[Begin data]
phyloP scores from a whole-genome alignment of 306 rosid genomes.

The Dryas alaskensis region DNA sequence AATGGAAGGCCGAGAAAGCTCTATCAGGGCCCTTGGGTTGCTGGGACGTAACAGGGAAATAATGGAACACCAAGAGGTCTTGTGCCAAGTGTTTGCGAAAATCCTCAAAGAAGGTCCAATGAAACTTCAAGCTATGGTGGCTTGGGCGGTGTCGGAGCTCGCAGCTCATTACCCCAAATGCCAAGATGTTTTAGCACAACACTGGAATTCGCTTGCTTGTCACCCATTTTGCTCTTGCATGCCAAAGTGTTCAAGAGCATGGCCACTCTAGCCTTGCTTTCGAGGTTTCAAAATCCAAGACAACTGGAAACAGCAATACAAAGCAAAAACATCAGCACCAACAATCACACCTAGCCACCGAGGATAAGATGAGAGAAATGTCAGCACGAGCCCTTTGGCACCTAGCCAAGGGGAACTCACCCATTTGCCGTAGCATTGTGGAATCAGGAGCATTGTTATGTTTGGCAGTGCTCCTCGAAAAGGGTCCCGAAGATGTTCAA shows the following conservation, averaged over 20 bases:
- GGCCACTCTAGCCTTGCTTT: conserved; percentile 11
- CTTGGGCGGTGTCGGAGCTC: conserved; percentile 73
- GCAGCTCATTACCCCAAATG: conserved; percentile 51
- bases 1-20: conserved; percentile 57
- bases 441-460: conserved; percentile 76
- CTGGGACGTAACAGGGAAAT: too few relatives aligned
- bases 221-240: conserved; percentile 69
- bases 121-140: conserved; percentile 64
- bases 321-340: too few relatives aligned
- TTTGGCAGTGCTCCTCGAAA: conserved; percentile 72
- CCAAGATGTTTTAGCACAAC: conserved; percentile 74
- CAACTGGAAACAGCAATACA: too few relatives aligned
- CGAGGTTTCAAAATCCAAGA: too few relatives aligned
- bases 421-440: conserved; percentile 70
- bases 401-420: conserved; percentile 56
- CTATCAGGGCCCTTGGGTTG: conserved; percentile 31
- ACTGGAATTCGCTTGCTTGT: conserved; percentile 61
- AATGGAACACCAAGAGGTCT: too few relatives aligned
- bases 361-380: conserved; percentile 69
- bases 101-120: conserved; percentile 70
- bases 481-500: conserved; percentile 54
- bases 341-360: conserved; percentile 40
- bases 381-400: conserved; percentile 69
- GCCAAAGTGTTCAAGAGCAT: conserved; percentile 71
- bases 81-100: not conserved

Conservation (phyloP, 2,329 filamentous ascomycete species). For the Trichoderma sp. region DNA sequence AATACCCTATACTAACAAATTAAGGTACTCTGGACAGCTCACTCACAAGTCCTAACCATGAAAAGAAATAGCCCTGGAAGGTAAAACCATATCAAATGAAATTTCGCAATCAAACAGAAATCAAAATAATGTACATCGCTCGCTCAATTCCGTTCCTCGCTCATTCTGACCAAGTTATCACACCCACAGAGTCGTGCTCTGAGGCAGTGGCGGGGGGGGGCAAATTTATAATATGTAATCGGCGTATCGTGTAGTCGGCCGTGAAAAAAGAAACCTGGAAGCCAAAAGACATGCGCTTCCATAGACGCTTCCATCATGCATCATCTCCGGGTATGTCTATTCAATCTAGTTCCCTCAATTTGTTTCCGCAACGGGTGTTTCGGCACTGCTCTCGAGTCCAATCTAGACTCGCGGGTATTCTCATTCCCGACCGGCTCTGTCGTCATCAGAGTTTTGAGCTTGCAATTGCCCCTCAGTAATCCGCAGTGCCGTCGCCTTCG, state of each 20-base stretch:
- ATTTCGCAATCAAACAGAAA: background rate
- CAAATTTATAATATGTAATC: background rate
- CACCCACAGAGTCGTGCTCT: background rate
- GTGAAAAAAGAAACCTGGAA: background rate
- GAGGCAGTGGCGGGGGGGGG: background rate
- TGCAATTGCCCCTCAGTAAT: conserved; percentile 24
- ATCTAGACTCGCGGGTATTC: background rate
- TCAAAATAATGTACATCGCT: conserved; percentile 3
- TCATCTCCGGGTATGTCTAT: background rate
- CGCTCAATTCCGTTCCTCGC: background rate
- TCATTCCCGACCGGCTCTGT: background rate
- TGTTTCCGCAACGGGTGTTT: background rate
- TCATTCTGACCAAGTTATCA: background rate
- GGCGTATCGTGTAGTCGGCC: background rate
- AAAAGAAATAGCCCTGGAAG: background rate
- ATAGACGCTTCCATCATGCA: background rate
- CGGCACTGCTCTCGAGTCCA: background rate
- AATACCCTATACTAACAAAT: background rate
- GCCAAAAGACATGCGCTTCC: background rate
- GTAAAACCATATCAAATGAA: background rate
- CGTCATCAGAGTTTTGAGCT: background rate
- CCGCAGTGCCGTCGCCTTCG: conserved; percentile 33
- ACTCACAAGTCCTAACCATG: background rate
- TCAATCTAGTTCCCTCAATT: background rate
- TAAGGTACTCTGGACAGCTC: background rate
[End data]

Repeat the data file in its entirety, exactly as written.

phyloP scores from a whole-genome alignment of 306 rosid genomes.

The Dryas alaskensis region DNA sequence AATGGAAGGCCGAGAAAGCTCTATCAGGGCCCTTGGGTTGCTGGGACGTAACAGGGAAATAATGGAACACCAAGAGGTCTTGTGCCAAGTGTTTGCGAAAATCCTCAAAGAAGGTCCAATGAAACTTCAAGCTATGGTGGCTTGGGCGGTGTCGGAGCTCGCAGCTCATTACCCCAAATGCCAAGATGTTTTAGCACAACACTGGAATTCGCTTGCTTGTCACCCATTTTGCTCTTGCATGCCAAAGTGTTCAAGAGCATGGCCACTCTAGCCTTGCTTTCGAGGTTTCAAAATCCAAGACAACTGGAAACAGCAATACAAAGCAAAAACATCAGCACCAACAATCACACCTAGCCACCGAGGATAAGATGAGAGAAATGTCAGCACGAGCCCTTTGGCACCTAGCCAAGGGGAACTCACCCATTTGCCGTAGCATTGTGGAATCAGGAGCATTGTTATGTTTGGCAGTGCTCCTCGAAAAGGGTCCCGAAGATGTTCAA shows the following conservation, averaged over 20 bases:
- GGCCACTCTAGCCTTGCTTT: conserved; percentile 11
- CTTGGGCGGTGTCGGAGCTC: conserved; percentile 73
- GCAGCTCATTACCCCAAATG: conserved; percentile 51
- bases 1-20: conserved; percentile 57
- bases 441-460: conserved; percentile 76
- CTGGGACGTAACAGGGAAAT: too few relatives aligned
- bases 221-240: conserved; percentile 69
- bases 121-140: conserved; percentile 64
- bases 321-340: too few relatives aligned
- TTTGGCAGTGCTCCTCGAAA: conserved; percentile 72
- CCAAGATGTTTTAGCACAAC: conserved; percentile 74
- CAACTGGAAACAGCAATACA: too few relatives aligned
- CGAGGTTTCAAAATCCAAGA: too few relatives aligned
- bases 421-440: conserved; percentile 70
- bases 401-420: conserved; percentile 56
- CTATCAGGGCCCTTGGGTTG: conserved; percentile 31
- ACTGGAATTCGCTTGCTTGT: conserved; percentile 61
- AATGGAACACCAAGAGGTCT: too few relatives aligned
- bases 361-380: conserved; percentile 69
- bases 101-120: conserved; percentile 70
- bases 481-500: conserved; percentile 54
- bases 341-360: conserved; percentile 40
- bases 381-400: conserved; percentile 69
- GCCAAAGTGTTCAAGAGCAT: conserved; percentile 71
- bases 81-100: not conserved

Conservation (phyloP, 2,329 filamentous ascomycete species). For the Trichoderma sp. region DNA sequence AATACCCTATACTAACAAATTAAGGTACTCTGGACAGCTCACTCACAAGTCCTAACCATGAAAAGAAATAGCCCTGGAAGGTAAAACCATATCAAATGAAATTTCGCAATCAAACAGAAATCAAAATAATGTACATCGCTCGCTCAATTCCGTTCCTCGCTCATTCTGACCAAGTTATCACACCCACAGAGTCGTGCTCTGAGGCAGTGGCGGGGGGGGGCAAATTTATAATATGTAATCGGCGTATCGTGTAGTCGGCCGTGAAAAAAGAAACCTGGAAGCCAAAAGACATGCGCTTCCATAGACGCTTCCATCATGCATCATCTCCGGGTATGTCTATTCAATCTAGTTCCCTCAATTTGTTTCCGCAACGGGTGTTTCGGCACTGCTCTCGAGTCCAATCTAGACTCGCGGGTATTCTCATTCCCGACCGGCTCTGTCGTCATCAGAGTTTTGAGCTTGCAATTGCCCCTCAGTAATCCGCAGTGCCGTCGCCTTCG, state of each 20-base stretch:
- ATTTCGCAATCAAACAGAAA: background rate
- CAAATTTATAATATGTAATC: background rate
- CACCCACAGAGTCGTGCTCT: background rate
- GTGAAAAAAGAAACCTGGAA: background rate
- GAGGCAGTGGCGGGGGGGGG: background rate
- TGCAATTGCCCCTCAGTAAT: conserved; percentile 24
- ATCTAGACTCGCGGGTATTC: background rate
- TCAAAATAATGTACATCGCT: conserved; percentile 3
- TCATCTCCGGGTATGTCTAT: background rate
- CGCTCAATTCCGTTCCTCGC: background rate
- TCATTCCCGACCGGCTCTGT: background rate
- TGTTTCCGCAACGGGTGTTT: background rate
- TCATTCTGACCAAGTTATCA: background rate
- GGCGTATCGTGTAGTCGGCC: background rate
- AAAAGAAATAGCCCTGGAAG: background rate
- ATAGACGCTTCCATCATGCA: background rate
- CGGCACTGCTCTCGAGTCCA: background rate
- AATACCCTATACTAACAAAT: background rate
- GCCAAAAGACATGCGCTTCC: background rate
- GTAAAACCATATCAAATGAA: background rate
- CGTCATCAGAGTTTTGAGCT: background rate
- CCGCAGTGCCGTCGCCTTCG: conserved; percentile 33
- ACTCACAAGTCCTAACCATG: background rate
- TCAATCTAGTTCCCTCAATT: background rate
- TAAGGTACTCTGGACAGCTC: background rate